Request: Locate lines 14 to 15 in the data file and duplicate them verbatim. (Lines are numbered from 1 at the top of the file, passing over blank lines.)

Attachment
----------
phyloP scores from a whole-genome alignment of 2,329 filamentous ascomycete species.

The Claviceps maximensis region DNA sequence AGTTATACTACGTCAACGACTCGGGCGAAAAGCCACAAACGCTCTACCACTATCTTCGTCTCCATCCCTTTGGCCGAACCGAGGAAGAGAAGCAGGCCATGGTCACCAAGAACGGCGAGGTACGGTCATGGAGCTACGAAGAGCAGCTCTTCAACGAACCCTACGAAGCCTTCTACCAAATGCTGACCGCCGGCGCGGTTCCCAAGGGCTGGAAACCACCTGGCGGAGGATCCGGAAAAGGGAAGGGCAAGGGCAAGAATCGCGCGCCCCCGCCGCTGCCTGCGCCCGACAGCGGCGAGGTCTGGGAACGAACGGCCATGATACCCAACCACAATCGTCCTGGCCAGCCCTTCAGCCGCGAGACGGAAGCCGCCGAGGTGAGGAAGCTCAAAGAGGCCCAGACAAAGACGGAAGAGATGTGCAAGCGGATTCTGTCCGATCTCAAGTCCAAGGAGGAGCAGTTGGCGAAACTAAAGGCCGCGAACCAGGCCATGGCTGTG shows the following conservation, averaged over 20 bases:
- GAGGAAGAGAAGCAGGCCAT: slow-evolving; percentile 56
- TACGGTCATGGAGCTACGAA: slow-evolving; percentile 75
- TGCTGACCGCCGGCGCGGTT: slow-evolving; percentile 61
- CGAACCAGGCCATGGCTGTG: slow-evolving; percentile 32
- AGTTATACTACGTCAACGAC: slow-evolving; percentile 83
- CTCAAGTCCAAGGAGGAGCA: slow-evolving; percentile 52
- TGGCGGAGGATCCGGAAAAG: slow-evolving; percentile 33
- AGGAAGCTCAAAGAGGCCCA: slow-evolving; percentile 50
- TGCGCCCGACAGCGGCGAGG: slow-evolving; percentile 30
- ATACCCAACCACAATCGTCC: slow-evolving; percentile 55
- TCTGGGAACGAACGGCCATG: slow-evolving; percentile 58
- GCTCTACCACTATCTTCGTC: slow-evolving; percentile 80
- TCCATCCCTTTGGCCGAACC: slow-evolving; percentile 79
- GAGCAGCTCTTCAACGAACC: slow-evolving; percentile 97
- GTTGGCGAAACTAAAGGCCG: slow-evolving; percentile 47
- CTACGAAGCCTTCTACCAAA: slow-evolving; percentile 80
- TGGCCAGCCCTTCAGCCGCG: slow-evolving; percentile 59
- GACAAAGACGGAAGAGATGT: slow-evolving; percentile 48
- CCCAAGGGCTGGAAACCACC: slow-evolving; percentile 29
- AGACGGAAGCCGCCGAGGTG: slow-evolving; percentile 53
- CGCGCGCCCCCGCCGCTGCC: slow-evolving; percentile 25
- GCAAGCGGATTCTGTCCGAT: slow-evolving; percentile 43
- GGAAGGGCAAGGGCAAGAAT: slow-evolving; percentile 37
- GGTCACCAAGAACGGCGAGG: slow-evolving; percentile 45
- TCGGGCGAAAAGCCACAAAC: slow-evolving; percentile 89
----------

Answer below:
- GCTCTACCACTATCTTCGTC: slow-evolving; percentile 80
- TCCATCCCTTTGGCCGAACC: slow-evolving; percentile 79